By Prof. Keyoor Purani

As the large corporations, the world over, jostle to find a place in various sustainability rankings having realized that the stakeholders are getting more and more inclined to ‘clean & green’ capitalism, sustainability is on the top agenda for most companies. Business performance measured by triple bottom-line demand complete paradigm shift in how an organization functions asking for a new mind-set and newer models of doing business.
Are business schools in India preparing their young MBAs for these changes in the business world? Are Indian b-schools aligning their curricula to the changing demands of the employers who hire their graduates? If we have to evaluate leading Indian business schools on their ‘compliance’ to provide sustainability-sensitive graduates, what kind of picture is likely to emerge? Our recent research (with Daragh O’reilly and Sunil Sahadev) attempt to explore these questions as we prepare a roadmap for business schools to bring sustainability in their curricula as part of a project funded by the British Council.
 We scanned 50 leading (based on rankings published a national magazine) business schools’ websites for key words often tied to sustainability domain such as Environment, Green, Ethics, Social, Values, Responsibility and Sustainability in the titles of the courses offered by them in their main 2 year MBA program. After checking some face validity (eg. a course titled business environment may not be sustainability focused) of the course titles, we did cluster analysis based on three dimensions of the curricula viz., Weightage: number of courses in sustainability domain, Variety: different titles (eg. Ethics-1 and Ethics-2 may not be considered offering variety) of courses and Commitment: being core or elective courses in the curriculum.
Here is an interesting, though rough, picture of how do Indian b-schools (49. We couldn’t access curriculum of one b-school) stack up with regard to their curricula being sustainability-sensitive.
Sustainability Sensitive Curriculum Cluster
Business Schools[1]
# of     B-Schools
Symbiosis Pune
Beyond Compliance Institutes
Nirma University, IRMA Anand,  Amity Noida,
Xavier Institute Ranchi,
Just compliance
MDI, IIM B, SPJIMR, Jamnalal Bajaj, MICA, IIFT New Delhi, ICFAI Hyd, XIM Bhubaneswar, SJSOM IIT Bombay, Shivaji University,  XLRI Jamshedpur, Wilingkar Mumbai, Narsee Monji, IMI New Delhi, K.J.Somiyya, IIFM Bhopal, Loyola institute Chennai, MET Mumbai, BIT Ranchi, Goa Institute Goa, IFMR Chennai, VGSOM IIT Kharagpur, IMI Noida, Sinhad Pune, Chandigarh University, KIIT Bhubaneshwar, LIBS New Delhi, DMS VIIT, IBMT Bangalore, NITIE Mumbai, BIM Trichi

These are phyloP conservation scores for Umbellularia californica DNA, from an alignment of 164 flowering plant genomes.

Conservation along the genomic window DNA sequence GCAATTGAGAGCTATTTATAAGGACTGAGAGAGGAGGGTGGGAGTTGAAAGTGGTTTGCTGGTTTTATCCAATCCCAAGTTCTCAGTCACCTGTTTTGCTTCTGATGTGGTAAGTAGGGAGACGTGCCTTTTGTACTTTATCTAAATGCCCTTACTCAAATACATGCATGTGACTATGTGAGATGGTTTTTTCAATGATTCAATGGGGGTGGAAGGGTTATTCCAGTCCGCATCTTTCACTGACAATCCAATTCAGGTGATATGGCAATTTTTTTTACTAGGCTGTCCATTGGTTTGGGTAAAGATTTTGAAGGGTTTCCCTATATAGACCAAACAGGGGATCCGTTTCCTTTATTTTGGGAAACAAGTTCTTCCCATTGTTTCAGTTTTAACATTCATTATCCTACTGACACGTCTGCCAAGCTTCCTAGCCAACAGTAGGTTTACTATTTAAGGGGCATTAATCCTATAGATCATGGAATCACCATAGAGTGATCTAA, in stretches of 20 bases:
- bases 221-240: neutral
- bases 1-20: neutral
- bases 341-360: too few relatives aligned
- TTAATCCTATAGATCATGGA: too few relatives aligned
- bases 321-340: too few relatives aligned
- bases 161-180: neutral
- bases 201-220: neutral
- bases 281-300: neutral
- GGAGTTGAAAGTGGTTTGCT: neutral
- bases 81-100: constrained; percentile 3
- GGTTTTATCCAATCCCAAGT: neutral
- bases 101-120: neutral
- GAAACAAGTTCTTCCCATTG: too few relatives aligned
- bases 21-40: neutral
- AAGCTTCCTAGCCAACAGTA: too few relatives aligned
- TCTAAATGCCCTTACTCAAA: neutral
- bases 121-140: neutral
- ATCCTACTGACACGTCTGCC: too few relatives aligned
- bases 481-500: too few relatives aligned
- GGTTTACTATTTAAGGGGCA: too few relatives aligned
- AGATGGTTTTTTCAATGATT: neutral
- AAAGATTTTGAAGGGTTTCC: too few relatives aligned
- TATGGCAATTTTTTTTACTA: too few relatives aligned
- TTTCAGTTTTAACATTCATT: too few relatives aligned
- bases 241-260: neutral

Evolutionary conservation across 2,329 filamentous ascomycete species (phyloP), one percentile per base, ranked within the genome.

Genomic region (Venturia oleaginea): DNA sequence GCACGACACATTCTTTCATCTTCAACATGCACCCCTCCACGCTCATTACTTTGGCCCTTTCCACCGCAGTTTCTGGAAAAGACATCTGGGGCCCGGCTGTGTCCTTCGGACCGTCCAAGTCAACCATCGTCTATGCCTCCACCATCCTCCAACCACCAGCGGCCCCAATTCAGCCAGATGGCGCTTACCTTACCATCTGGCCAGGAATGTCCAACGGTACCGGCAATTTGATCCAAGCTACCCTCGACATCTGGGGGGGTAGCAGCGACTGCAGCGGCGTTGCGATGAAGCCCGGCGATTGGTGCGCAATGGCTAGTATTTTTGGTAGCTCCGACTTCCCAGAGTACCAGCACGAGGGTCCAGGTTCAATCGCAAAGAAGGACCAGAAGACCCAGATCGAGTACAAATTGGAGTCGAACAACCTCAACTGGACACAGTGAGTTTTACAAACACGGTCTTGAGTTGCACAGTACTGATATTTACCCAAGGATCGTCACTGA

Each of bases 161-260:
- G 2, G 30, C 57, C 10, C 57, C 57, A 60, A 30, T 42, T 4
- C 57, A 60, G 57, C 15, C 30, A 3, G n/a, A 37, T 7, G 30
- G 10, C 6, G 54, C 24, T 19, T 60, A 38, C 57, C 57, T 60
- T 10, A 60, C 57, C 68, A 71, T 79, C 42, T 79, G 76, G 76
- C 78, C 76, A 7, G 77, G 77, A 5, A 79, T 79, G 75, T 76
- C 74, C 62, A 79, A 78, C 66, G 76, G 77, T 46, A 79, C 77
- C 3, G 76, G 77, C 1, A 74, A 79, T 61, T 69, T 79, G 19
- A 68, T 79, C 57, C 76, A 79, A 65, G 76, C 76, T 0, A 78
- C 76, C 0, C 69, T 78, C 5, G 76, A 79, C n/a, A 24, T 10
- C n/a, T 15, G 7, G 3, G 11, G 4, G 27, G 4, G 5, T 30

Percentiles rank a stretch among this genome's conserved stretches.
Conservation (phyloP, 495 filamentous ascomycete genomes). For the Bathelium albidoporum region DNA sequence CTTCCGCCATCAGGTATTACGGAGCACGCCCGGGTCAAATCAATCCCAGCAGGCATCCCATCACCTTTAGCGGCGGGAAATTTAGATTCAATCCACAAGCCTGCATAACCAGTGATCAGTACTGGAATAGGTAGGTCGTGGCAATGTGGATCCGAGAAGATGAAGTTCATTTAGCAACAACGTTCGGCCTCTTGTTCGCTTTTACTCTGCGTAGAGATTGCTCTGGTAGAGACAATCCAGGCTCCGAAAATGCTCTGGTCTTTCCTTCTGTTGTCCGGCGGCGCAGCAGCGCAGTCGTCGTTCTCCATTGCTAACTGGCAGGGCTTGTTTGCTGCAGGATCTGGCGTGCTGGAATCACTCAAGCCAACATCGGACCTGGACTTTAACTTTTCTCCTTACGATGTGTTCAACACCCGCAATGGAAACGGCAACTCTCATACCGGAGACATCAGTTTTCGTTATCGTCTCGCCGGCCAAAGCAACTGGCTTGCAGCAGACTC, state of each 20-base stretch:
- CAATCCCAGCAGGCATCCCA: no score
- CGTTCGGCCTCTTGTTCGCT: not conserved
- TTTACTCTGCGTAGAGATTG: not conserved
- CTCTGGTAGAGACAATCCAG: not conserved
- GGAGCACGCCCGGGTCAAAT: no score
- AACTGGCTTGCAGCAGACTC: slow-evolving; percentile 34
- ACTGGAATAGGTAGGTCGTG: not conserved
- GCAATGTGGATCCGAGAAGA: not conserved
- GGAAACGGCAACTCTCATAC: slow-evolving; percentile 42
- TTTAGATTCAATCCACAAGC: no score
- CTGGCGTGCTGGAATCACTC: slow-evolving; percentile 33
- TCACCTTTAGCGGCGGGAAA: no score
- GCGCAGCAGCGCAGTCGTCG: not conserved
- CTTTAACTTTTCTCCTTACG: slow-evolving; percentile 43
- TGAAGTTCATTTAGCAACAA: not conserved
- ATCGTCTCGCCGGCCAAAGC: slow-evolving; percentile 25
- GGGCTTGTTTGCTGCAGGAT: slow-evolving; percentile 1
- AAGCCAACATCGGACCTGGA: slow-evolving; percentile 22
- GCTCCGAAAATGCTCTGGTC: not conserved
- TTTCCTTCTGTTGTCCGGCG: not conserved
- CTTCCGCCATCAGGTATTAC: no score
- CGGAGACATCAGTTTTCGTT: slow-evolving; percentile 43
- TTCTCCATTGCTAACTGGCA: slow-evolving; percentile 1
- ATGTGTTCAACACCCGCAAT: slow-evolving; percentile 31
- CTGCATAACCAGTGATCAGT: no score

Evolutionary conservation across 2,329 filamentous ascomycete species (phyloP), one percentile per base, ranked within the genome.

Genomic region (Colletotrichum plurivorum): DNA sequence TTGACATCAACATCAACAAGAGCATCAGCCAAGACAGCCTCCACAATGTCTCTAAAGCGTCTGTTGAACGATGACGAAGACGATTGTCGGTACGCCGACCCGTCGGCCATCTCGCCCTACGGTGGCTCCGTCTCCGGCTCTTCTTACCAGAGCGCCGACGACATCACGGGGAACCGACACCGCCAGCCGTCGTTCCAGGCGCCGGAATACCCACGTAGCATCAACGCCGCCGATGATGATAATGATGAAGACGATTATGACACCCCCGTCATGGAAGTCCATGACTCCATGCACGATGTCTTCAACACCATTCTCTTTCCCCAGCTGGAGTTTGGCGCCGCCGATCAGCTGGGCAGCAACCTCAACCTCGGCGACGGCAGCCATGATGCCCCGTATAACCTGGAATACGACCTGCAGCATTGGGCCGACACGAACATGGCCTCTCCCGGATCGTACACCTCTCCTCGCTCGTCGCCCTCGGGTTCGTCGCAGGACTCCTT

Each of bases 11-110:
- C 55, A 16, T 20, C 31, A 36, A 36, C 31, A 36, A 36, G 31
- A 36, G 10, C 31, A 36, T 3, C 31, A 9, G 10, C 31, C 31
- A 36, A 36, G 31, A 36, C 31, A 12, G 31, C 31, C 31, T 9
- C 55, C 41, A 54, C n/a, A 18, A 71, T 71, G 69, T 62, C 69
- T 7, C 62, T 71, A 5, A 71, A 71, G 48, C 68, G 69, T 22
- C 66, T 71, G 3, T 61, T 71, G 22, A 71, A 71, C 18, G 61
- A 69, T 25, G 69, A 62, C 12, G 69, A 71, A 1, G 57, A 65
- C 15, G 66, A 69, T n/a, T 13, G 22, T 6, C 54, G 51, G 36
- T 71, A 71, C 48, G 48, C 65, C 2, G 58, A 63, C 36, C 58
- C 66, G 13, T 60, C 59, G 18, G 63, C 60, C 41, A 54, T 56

Below compliance
IIM L, IMT Ghaziabad, DMS IIT Delhi, DMS IIT Kanpur, DMSIIT Roorkee, Indira Institute Pune, Balaji Pune, Motilal Nehru Allahabad

Table: B-Schools Clusters based on Sustainability-Sensitive Curricula

The k-means clusters analysis of the b-schools provided 4-cluster solution which is a good fit with the data. We have taken liberty in interpreting the clusters and find that large number of leading business school fall under ‘Just Compliance’ cluster, though a considerable number of 9 leading b-schools have curriculum with courses that prepare students to take the challenges of pursuing sustainability agenda of the businesses. Some of the interesting courses taught at Indian b-schools are Sustainable Growth and Development, Social Entrepreneurship, Green IT and Sustainable Technologies, Marketing to Bottom of the Pyramid among others apart from more common courses such as Business Ethics, Corporate Social Responsibility.
Although, many leading business schools appear to be ‘compliant’ to the sustainability sensitive curriculum, the assumption in this study is that ‘the title of the course reflects the contents of the course’. It is believed that some deeper, more qualitative analyses may reveal a different story as some of the stakeholders seem to suggest that preparing young b-school graduates for sustainable business management  practices is a very big challenge and adding another course with ‘green’ or ‘social’ in the title would not help much. Should there be an integrative approach to sustainability teaching? Can a separate course help or the sustainability issues need to be part of most courses? Do courses with classroom instruction work or does it require more experiential methods? These are some of the issues that may require debate and serious exploration.
Nevertheless, this research, hopefully, would result into more inquiries with an idea of bringing sustainability issues in MBA curricula. With the onset of this year’s summer placements at the leading b-schools, a fresh season of the b-school rankings as cover stories in magazines has begun too. Would we see b-schools ranked on sustainability sensitivity in their curricula in coming years? These findings of our research would, perhaps, trigger a new dialogue between educators and employers.

[1] Names are abbreviated in a way they are known popularly.
 Keyoor Purani is an Associate Professor of Marketing Management in IIM Kozhikode


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